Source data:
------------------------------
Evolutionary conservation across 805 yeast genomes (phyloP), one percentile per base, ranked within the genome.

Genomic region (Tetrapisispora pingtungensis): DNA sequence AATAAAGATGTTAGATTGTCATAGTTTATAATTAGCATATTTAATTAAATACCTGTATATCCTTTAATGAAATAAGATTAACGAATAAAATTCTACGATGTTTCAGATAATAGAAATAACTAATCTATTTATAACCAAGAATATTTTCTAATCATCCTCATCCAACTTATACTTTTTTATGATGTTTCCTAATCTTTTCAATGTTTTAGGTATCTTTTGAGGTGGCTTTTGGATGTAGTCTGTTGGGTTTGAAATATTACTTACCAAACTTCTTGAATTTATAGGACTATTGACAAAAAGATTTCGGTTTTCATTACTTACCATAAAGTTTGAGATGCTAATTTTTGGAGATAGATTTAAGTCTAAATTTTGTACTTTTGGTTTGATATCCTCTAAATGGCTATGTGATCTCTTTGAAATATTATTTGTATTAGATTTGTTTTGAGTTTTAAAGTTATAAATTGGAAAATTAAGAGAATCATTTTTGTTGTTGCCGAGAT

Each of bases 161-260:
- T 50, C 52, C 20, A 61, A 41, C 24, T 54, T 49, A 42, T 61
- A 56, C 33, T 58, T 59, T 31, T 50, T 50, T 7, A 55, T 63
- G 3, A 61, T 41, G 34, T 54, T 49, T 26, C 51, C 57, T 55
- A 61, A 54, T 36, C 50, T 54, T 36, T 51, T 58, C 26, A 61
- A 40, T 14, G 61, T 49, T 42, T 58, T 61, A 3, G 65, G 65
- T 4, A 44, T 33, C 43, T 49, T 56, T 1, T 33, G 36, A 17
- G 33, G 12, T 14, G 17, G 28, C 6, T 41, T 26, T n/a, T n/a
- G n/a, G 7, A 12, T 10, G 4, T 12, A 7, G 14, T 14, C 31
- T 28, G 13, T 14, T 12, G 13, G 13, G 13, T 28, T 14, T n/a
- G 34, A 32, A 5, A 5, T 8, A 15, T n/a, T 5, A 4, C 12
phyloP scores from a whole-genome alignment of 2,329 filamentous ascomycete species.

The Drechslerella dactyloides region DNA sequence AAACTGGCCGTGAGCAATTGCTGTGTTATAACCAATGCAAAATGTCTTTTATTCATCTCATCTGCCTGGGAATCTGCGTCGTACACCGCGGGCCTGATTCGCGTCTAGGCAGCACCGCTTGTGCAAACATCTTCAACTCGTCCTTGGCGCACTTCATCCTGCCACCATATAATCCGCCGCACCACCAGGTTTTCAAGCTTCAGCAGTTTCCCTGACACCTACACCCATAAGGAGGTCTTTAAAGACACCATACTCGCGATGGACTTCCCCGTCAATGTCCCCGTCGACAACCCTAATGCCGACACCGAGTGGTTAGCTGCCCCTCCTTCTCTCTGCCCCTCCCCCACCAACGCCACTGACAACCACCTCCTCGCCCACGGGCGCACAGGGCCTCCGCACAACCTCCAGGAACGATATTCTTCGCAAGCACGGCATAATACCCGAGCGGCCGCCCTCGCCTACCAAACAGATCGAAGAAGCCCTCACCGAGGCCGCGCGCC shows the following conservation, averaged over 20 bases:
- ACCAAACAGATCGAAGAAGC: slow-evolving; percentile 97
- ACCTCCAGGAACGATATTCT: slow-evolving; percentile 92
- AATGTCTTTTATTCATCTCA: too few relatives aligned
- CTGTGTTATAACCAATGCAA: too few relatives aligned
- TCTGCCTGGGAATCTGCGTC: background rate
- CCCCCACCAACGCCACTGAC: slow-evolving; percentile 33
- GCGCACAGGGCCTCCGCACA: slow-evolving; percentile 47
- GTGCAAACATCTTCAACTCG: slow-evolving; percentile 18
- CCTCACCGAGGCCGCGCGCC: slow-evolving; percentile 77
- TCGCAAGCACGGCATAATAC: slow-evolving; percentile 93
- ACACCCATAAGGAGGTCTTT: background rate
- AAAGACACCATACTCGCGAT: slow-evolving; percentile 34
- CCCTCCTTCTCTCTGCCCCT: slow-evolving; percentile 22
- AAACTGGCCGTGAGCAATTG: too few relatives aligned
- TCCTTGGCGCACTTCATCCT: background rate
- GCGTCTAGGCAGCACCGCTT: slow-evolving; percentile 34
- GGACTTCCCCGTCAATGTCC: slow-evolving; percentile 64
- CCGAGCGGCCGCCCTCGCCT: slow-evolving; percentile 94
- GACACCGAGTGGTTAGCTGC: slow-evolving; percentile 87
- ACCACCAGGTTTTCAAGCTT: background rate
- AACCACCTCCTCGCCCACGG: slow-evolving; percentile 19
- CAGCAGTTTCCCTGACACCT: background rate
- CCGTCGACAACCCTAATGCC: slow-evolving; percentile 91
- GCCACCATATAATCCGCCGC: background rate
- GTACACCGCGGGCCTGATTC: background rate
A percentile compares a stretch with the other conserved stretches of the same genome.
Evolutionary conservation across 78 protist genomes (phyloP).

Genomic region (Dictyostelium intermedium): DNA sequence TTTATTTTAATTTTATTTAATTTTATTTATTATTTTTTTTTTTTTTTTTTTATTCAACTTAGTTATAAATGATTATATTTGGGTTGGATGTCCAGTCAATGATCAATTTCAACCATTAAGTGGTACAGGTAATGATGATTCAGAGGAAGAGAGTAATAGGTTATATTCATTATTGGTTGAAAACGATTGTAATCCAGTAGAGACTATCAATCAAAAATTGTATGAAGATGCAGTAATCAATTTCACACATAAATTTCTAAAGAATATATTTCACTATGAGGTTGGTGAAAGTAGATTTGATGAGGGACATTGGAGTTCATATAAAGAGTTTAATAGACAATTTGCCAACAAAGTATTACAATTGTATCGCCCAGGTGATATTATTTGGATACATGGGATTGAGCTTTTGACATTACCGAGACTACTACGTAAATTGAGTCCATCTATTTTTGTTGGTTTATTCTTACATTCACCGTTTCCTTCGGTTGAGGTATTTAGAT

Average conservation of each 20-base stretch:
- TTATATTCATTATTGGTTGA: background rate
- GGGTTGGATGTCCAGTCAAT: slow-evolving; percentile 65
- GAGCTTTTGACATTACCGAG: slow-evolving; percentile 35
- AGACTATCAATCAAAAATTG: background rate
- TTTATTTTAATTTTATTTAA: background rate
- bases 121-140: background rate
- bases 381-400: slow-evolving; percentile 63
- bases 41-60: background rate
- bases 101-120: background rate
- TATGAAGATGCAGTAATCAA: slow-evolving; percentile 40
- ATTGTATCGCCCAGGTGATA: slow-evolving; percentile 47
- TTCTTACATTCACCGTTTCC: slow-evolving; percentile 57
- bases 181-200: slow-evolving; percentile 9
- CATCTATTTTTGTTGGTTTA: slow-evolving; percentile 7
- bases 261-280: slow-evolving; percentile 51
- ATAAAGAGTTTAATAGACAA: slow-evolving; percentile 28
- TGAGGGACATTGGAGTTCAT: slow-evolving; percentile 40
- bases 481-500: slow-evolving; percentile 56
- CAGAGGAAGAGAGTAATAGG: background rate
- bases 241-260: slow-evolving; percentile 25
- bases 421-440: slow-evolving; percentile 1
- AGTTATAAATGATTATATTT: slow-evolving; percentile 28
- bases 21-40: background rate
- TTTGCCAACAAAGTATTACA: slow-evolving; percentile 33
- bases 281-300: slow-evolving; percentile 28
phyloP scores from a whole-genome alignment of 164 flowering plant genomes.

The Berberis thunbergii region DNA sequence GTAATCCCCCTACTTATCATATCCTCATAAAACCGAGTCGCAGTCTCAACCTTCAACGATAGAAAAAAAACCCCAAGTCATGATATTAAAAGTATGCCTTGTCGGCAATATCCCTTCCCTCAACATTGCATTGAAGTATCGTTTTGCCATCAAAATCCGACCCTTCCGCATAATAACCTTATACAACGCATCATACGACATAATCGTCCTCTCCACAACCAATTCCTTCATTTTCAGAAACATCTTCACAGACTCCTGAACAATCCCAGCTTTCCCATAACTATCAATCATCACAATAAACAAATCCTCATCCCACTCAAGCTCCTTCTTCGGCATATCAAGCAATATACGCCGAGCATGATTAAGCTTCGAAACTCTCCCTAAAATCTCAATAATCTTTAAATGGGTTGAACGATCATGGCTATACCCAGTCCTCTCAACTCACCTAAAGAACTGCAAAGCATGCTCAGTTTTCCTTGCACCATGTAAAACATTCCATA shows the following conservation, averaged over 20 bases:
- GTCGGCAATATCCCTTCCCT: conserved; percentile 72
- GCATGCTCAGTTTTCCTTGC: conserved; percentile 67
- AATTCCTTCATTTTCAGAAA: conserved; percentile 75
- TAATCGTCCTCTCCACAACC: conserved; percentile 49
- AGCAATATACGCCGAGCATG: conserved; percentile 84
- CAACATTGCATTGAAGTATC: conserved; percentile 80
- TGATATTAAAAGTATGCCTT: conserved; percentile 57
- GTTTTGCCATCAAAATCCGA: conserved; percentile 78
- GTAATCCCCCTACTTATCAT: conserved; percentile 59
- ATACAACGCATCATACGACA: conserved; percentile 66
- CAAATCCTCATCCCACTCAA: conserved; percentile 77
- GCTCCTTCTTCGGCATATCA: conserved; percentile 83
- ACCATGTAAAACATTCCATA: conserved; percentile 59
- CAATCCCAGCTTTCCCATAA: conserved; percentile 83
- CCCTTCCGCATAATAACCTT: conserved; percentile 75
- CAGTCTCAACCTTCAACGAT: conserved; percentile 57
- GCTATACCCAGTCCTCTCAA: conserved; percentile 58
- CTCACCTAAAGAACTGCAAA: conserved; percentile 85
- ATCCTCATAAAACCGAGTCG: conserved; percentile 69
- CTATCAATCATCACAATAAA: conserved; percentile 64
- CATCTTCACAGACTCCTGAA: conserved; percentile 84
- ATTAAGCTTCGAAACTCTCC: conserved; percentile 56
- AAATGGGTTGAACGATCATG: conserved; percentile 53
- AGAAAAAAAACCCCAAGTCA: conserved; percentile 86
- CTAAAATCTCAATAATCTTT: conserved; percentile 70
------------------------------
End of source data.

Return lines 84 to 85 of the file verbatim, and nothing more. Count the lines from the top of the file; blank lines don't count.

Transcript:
- ACCATGTAAAACATTCCATA: conserved; percentile 59
- CAATCCCAGCTTTCCCATAA: conserved; percentile 83